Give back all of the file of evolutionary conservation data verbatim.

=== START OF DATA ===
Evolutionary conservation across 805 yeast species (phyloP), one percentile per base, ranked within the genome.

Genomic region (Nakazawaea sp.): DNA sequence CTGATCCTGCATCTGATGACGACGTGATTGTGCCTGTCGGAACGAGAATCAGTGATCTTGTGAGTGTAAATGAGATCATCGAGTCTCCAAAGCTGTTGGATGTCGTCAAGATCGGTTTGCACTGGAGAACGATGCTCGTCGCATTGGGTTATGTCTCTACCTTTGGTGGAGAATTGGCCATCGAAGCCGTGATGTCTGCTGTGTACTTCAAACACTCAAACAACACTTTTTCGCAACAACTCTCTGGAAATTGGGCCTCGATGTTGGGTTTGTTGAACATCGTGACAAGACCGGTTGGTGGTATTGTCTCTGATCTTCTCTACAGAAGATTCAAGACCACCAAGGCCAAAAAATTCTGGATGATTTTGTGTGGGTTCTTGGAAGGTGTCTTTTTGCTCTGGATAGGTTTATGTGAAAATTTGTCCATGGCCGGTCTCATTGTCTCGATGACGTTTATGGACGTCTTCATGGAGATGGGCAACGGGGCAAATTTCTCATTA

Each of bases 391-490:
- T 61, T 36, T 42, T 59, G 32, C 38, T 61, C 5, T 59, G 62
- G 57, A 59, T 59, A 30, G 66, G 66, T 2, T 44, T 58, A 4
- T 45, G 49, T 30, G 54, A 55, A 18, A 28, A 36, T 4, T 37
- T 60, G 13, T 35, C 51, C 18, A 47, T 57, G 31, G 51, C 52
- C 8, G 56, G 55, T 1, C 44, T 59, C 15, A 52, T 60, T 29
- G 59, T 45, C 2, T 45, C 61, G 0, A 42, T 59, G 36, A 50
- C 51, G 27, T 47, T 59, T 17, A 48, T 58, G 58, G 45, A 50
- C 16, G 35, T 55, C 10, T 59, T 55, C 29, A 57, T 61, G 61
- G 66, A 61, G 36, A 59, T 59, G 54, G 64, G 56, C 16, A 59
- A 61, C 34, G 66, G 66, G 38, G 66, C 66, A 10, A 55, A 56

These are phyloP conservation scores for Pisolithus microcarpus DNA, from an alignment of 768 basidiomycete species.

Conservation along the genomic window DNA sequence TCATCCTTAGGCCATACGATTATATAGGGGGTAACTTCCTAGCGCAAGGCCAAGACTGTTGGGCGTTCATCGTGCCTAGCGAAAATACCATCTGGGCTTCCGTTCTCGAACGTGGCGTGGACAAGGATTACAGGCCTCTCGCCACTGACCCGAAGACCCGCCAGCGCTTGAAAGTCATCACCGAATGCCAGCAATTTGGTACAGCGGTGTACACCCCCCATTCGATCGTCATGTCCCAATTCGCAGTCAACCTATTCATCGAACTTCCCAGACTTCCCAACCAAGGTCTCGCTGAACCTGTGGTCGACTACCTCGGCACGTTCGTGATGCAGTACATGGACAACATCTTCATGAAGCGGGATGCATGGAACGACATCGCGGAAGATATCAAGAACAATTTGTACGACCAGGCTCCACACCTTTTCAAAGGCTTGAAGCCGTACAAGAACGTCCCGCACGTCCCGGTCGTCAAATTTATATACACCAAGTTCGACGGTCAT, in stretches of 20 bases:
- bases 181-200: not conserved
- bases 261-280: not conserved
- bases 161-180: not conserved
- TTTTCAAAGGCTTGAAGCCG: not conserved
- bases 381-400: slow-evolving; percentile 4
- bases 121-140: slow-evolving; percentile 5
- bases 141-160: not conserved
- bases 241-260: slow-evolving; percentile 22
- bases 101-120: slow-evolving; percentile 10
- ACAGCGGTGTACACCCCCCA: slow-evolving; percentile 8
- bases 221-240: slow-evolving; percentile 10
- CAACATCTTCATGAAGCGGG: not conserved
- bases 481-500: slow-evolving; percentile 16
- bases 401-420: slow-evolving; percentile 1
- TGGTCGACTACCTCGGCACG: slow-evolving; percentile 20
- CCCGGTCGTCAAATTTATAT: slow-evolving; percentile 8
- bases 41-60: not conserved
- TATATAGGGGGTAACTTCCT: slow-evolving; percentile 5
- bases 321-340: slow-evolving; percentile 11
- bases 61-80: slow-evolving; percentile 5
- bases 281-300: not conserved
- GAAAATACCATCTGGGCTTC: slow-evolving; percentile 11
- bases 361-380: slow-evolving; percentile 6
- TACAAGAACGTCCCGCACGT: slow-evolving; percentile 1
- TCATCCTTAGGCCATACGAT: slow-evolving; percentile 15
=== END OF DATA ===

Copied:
Evolutionary conservation across 805 yeast species (phyloP), one percentile per base, ranked within the genome.

Genomic region (Nakazawaea sp.): DNA sequence CTGATCCTGCATCTGATGACGACGTGATTGTGCCTGTCGGAACGAGAATCAGTGATCTTGTGAGTGTAAATGAGATCATCGAGTCTCCAAAGCTGTTGGATGTCGTCAAGATCGGTTTGCACTGGAGAACGATGCTCGTCGCATTGGGTTATGTCTCTACCTTTGGTGGAGAATTGGCCATCGAAGCCGTGATGTCTGCTGTGTACTTCAAACACTCAAACAACACTTTTTCGCAACAACTCTCTGGAAATTGGGCCTCGATGTTGGGTTTGTTGAACATCGTGACAAGACCGGTTGGTGGTATTGTCTCTGATCTTCTCTACAGAAGATTCAAGACCACCAAGGCCAAAAAATTCTGGATGATTTTGTGTGGGTTCTTGGAAGGTGTCTTTTTGCTCTGGATAGGTTTATGTGAAAATTTGTCCATGGCCGGTCTCATTGTCTCGATGACGTTTATGGACGTCTTCATGGAGATGGGCAACGGGGCAAATTTCTCATTA

Each of bases 391-490:
- T 61, T 36, T 42, T 59, G 32, C 38, T 61, C 5, T 59, G 62
- G 57, A 59, T 59, A 30, G 66, G 66, T 2, T 44, T 58, A 4
- T 45, G 49, T 30, G 54, A 55, A 18, A 28, A 36, T 4, T 37
- T 60, G 13, T 35, C 51, C 18, A 47, T 57, G 31, G 51, C 52
- C 8, G 56, G 55, T 1, C 44, T 59, C 15, A 52, T 60, T 29
- G 59, T 45, C 2, T 45, C 61, G 0, A 42, T 59, G 36, A 50
- C 51, G 27, T 47, T 59, T 17, A 48, T 58, G 58, G 45, A 50
- C 16, G 35, T 55, C 10, T 59, T 55, C 29, A 57, T 61, G 61
- G 66, A 61, G 36, A 59, T 59, G 54, G 64, G 56, C 16, A 59
- A 61, C 34, G 66, G 66, G 38, G 66, C 66, A 10, A 55, A 56

These are phyloP conservation scores for Pisolithus microcarpus DNA, from an alignment of 768 basidiomycete species.

Conservation along the genomic window DNA sequence TCATCCTTAGGCCATACGATTATATAGGGGGTAACTTCCTAGCGCAAGGCCAAGACTGTTGGGCGTTCATCGTGCCTAGCGAAAATACCATCTGGGCTTCCGTTCTCGAACGTGGCGTGGACAAGGATTACAGGCCTCTCGCCACTGACCCGAAGACCCGCCAGCGCTTGAAAGTCATCACCGAATGCCAGCAATTTGGTACAGCGGTGTACACCCCCCATTCGATCGTCATGTCCCAATTCGCAGTCAACCTATTCATCGAACTTCCCAGACTTCCCAACCAAGGTCTCGCTGAACCTGTGGTCGACTACCTCGGCACGTTCGTGATGCAGTACATGGACAACATCTTCATGAAGCGGGATGCATGGAACGACATCGCGGAAGATATCAAGAACAATTTGTACGACCAGGCTCCACACCTTTTCAAAGGCTTGAAGCCGTACAAGAACGTCCCGCACGTCCCGGTCGTCAAATTTATATACACCAAGTTCGACGGTCAT, in stretches of 20 bases:
- bases 181-200: not conserved
- bases 261-280: not conserved
- bases 161-180: not conserved
- TTTTCAAAGGCTTGAAGCCG: not conserved
- bases 381-400: slow-evolving; percentile 4
- bases 121-140: slow-evolving; percentile 5
- bases 141-160: not conserved
- bases 241-260: slow-evolving; percentile 22
- bases 101-120: slow-evolving; percentile 10
- ACAGCGGTGTACACCCCCCA: slow-evolving; percentile 8
- bases 221-240: slow-evolving; percentile 10
- CAACATCTTCATGAAGCGGG: not conserved
- bases 481-500: slow-evolving; percentile 16
- bases 401-420: slow-evolving; percentile 1
- TGGTCGACTACCTCGGCACG: slow-evolving; percentile 20
- CCCGGTCGTCAAATTTATAT: slow-evolving; percentile 8
- bases 41-60: not conserved
- TATATAGGGGGTAACTTCCT: slow-evolving; percentile 5
- bases 321-340: slow-evolving; percentile 11
- bases 61-80: slow-evolving; percentile 5
- bases 281-300: not conserved
- GAAAATACCATCTGGGCTTC: slow-evolving; percentile 11
- bases 361-380: slow-evolving; percentile 6
- TACAAGAACGTCCCGCACGT: slow-evolving; percentile 1
- TCATCCTTAGGCCATACGAT: slow-evolving; percentile 15